Everyone in hockey, including MacTavish, knows that in order for the Washington Capitals to be successful, Alex Ovechkin needs to be a big factor; and his role would not change at all under a new head coach. What MacTavish would bring is a strong veteran leadership with Stanley Cup experience, as well as a defensive system with room for offensive creativity.

MacTavish has studied the game for the past two years and watched it evolve, and would still showcase Ovechkin, Niklas Backstrom and the other high profile forwards Washington boasts. With time running out for the Capitals to prove they are real contenders in the National Hockey League, hiring Craig MacTavish makes the most sense for the Washington Capitals to make a statement to the rest of the league.

Salim Valji

Salim Valji

Salim Valji is based in Edmonton AB, writing about all topics hockey for THW. His work has appeared in the Edmonton Journal, Fox Sports and NHL.com. He is credentialled by the WHL and Hockey Canada and attended the 2011 NHL Entry Draft. He will be covering the 2012 IHHF World Junior Hockey Championship for THW.

7 Comments

  1. It is time for a change, The coach is a nice guy, but unfortunately this is a business; w/fans getting the repeated shaft.We need someone to put a skate in some of these player rumps. They are getting paid alot, and should not be fanning, and breaking down as much as they do on defense, as well as offense, and take the game a little more serious..Time for Change.

  2. Philip Snyder says:

    The fan expectation is “just win”. The owner has given coach every tool he needs to win with. The owner has had nothing but success in his past. Time is running out.

    Bruce was able to get the team to a certain level of competativeness. It is now time to take the next step and get a coach that can pike it up and get the Caps to the Cup!

  3. Off.With.His.Head.

    Now.

  4. as much as i hate to say it – it IS time for the change. the postseason record is just to bleh. that’s where things have to get done. i wouldn’t care if the caps rolled into the playoffs a 6th or 7th seed as long as they were competitive in the playoffs. too many mental errors.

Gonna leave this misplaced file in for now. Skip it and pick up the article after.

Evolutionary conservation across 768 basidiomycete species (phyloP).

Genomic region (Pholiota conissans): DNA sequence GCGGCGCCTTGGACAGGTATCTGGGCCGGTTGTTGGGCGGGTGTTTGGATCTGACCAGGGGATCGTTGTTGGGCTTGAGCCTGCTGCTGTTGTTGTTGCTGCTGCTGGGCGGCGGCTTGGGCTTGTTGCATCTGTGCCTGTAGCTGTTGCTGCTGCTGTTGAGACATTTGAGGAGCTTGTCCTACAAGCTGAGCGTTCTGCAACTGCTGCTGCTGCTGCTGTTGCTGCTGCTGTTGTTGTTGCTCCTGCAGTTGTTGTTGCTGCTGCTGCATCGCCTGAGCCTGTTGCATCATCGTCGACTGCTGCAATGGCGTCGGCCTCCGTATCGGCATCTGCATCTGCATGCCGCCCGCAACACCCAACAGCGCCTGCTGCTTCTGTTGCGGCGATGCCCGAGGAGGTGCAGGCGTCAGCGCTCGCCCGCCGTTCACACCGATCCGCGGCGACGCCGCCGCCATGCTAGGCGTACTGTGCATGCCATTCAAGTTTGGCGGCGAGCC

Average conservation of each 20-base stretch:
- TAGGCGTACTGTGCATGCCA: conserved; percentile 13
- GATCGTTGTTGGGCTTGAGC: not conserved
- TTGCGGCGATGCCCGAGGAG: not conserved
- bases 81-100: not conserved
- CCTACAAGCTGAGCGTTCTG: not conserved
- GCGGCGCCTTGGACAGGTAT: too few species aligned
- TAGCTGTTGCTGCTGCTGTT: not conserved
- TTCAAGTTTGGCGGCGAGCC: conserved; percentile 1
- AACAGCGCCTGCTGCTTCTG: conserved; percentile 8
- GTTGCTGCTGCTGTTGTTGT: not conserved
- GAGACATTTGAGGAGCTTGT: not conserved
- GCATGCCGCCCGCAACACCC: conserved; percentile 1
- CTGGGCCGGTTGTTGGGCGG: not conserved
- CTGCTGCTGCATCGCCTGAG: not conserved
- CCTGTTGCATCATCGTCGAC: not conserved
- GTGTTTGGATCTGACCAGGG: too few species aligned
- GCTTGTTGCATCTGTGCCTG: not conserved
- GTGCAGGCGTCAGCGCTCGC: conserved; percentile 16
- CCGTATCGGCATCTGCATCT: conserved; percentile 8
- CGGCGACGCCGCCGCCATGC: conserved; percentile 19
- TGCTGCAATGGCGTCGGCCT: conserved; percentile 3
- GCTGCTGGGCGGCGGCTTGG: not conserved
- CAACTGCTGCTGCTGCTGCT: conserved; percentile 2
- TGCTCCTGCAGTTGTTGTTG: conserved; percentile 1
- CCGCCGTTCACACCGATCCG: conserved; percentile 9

5. The call on Boudreau is a tough one. How many years/money are left on his contract? He is not a bad coach but the playoff expectations are never met. One more year for Boudreau at most.

    • maple_leafs says:

      Not a bad coach?? seriously? What game were you watching? He is a mediocre ahl coach at best. I have been saying this for years washington will never wim with him. I honestly feel bad for OV. Every year he steps up in the playoffs but no one else on his team helps and his coach sucks. and green is the most selfish player and he costs them goals every year. People were pissed that yzerman refused to choose him on Team canada and whos laughing now. They need to release him

  6. Nathan Fry says:

    “The Tampa Bay Lightning series of this year adds to an embarrassing resume for a team that on paper should be mentioned with the likes of Detroit and Boston as model NHL franchises. Unfortunately for Capitals fans games are not determined on paper.”

    Isn’t Detroit about to be swept as well? The organization is in good shape, looks like they need a change behind the bench, sometimes the message gets stale. Good luck either way Bruce, I liked him before the HBO series, and afterwards, liked him even more. You can tell he genuinely cares, and coaches as hard as players should play.